The Spatiotemporal Epidemiological Modeler (STEM) Project
The Spatiotemporal Epidemiological Modeler (STEM) tool is designed to help scientists and public health officials create and use spatial and temporal models of emerging infectious diseases. These models can aid in understanding and potentially preventing the spread of such diseases.
Policymakers responsible for strategies to contain disease and prevent epidemics need an accurate understanding of disease dynamics and the likely outcomes of preventive actions. In an increasingly connected world with extremely efficient global transportation links, the vectors of infection can be quite complex. STEM facilitates the development of advanced mathematical models, the creation of flexible models involving multiple populations (species) and interactions between diseases, and a better understanding of epidemiology.
STEM is designed to make it easy for developers and researchers to plug in their choice of models. It comes with spatiotemporal Susceptible/Infectious/Recovered (SIR) and Susceptible/Exposed/Infectious/Recovered (SEIR) models pre-coded with both deterministic and stochastic variations. STEM simulates the models using numerical ordinary differential equation solvers (two solver options are currently available) and outputs the results to a range of sources, for instance a map view or the file system.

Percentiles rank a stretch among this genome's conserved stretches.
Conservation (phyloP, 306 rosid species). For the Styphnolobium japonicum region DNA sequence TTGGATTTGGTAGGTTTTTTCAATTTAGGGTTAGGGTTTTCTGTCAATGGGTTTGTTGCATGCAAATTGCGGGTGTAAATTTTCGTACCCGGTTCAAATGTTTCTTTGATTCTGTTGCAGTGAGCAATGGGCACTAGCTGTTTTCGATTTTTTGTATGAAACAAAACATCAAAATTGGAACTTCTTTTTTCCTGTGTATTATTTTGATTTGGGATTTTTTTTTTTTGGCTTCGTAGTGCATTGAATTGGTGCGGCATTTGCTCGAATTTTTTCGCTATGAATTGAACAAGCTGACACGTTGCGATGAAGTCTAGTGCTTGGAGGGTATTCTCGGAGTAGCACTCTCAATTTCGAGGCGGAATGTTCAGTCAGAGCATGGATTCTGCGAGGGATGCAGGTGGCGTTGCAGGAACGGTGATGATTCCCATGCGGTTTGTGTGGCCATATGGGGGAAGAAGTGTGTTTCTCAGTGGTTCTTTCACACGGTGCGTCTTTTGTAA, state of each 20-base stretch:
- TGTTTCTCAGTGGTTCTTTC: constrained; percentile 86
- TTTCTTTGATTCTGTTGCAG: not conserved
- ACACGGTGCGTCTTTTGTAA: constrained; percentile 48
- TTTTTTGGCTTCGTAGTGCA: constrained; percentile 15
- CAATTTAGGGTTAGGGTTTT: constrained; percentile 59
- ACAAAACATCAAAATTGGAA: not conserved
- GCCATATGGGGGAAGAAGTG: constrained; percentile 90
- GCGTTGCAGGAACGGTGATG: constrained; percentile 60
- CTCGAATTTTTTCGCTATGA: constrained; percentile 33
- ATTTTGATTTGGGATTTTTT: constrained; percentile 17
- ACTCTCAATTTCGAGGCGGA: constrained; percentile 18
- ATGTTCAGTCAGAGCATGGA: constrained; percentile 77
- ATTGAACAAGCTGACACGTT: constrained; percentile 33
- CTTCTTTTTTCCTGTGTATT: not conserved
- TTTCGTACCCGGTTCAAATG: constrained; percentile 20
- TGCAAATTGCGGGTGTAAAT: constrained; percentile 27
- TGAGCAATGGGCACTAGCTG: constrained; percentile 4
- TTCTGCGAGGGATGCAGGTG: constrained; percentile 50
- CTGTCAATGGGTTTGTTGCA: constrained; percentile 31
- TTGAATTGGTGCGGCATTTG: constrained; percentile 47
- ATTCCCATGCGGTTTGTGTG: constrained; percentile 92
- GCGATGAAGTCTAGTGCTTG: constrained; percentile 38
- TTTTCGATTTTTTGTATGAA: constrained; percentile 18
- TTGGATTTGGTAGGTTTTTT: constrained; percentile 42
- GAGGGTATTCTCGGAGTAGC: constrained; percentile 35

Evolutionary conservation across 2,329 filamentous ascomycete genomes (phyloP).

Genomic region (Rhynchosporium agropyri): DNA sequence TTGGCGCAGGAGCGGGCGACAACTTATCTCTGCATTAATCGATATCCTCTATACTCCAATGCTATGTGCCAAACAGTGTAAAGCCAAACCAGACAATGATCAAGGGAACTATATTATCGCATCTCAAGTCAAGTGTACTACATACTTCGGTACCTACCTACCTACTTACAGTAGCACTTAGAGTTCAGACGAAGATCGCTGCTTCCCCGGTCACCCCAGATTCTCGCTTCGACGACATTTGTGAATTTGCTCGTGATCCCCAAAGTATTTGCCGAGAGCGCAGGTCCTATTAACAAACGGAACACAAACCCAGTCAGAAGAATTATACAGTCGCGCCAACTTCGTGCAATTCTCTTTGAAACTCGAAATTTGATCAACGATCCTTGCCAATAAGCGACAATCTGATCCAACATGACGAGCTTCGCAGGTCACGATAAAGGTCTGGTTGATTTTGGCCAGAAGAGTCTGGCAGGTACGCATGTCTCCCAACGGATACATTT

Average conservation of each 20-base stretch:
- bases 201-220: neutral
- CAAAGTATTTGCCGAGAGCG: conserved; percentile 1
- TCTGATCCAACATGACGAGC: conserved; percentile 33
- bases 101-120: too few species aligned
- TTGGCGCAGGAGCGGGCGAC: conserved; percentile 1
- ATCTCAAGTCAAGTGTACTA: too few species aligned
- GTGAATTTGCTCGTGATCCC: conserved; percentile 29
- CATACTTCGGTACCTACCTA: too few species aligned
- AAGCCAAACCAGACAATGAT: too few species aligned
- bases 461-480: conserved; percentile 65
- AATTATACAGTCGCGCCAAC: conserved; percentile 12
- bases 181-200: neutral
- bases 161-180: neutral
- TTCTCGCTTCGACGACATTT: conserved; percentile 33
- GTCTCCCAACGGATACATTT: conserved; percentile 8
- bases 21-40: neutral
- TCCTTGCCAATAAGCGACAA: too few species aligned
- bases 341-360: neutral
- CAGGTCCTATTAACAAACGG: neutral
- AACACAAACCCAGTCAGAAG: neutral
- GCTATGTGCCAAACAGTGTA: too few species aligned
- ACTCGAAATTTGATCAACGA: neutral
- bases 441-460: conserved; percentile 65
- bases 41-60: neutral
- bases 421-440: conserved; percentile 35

News09-May 13: BfR in German National TV
03-May 13: H7N9
30-Apr 13: Re: STEM Checkout from GIT is ready
30-Apr 13: STEM Checkout from GIT is ready
29-Apr 13: Re: STEM Project Migration to Git
Videos and presentationsSTEM Tutorial (English)
STEM Tutorial (Spanish)
STEM Tutorial (Hebrew)
STEM Tutorial (Japanese)
5 min. STEM Video (English)
Downloadable ScenariosPlease Read-me first Installation Instructions
Documentation To Learn more about the downloadable scenarios please see the tutorials on the STEM wiki
(New)Salmonella In this example the spread of Salmonella from farm to fork is demonstrated for the production and consumption of pork in Germany based on findings from the scientific literature.
(New)Population data replay demo In this demo, we read mosquito population data from the external file system and use it to drive a model of Malaria in Thailand
...more Downloadable Scenarios
Recent PublicationsHu K, Thoens C, Bianco S, Edlund S, Davis M, Douglas J, and Kaufman JH., 21 Feb 2013 The effect of antibody-dependent enhancement, cross immunity, and vector population on the dynamics of dengue fever.
Edlund S, Davis M, Douglas JV, Kershenbaum A, Waraporn N, Lessler J, Kaufman JH.A global model of malaria climate sensitivity: comparing malaria response to historic climate data based on simulation and officially reported malaria incidence.
Upcoming (and recent) talksHu, K., et al.Modeling the Dynamics of Dengue Fever
Edlund, S.Tooling in support of a collaborative platform for developing and sharing epidemic models and data
Edlund S., Davis, M., Kaufman, J.Extending Geospatial Data to Support Epidemiological Modeling
Kaufman JH (presenter), Davis M, Douglas JV, Edlund S, Hu K, Filter M, Wigger J-F, Thoens C, Weiser AA, Kaesbohrer A, Appel B.The SpatioTemporal Epidemiological Modeler: an open source framework for modeling food-borne disease.
Falenski A (presenter), Thoens C, Filter M, Kaesbohrer A, Appel B, Kaufman JH, Edlund S, Davis M, Douglas JV, Hu K.A community resource for spatial, temporal and food chain epidemiological modelling to assess risks in bio-terroristic or agro-terroristic crisis situations.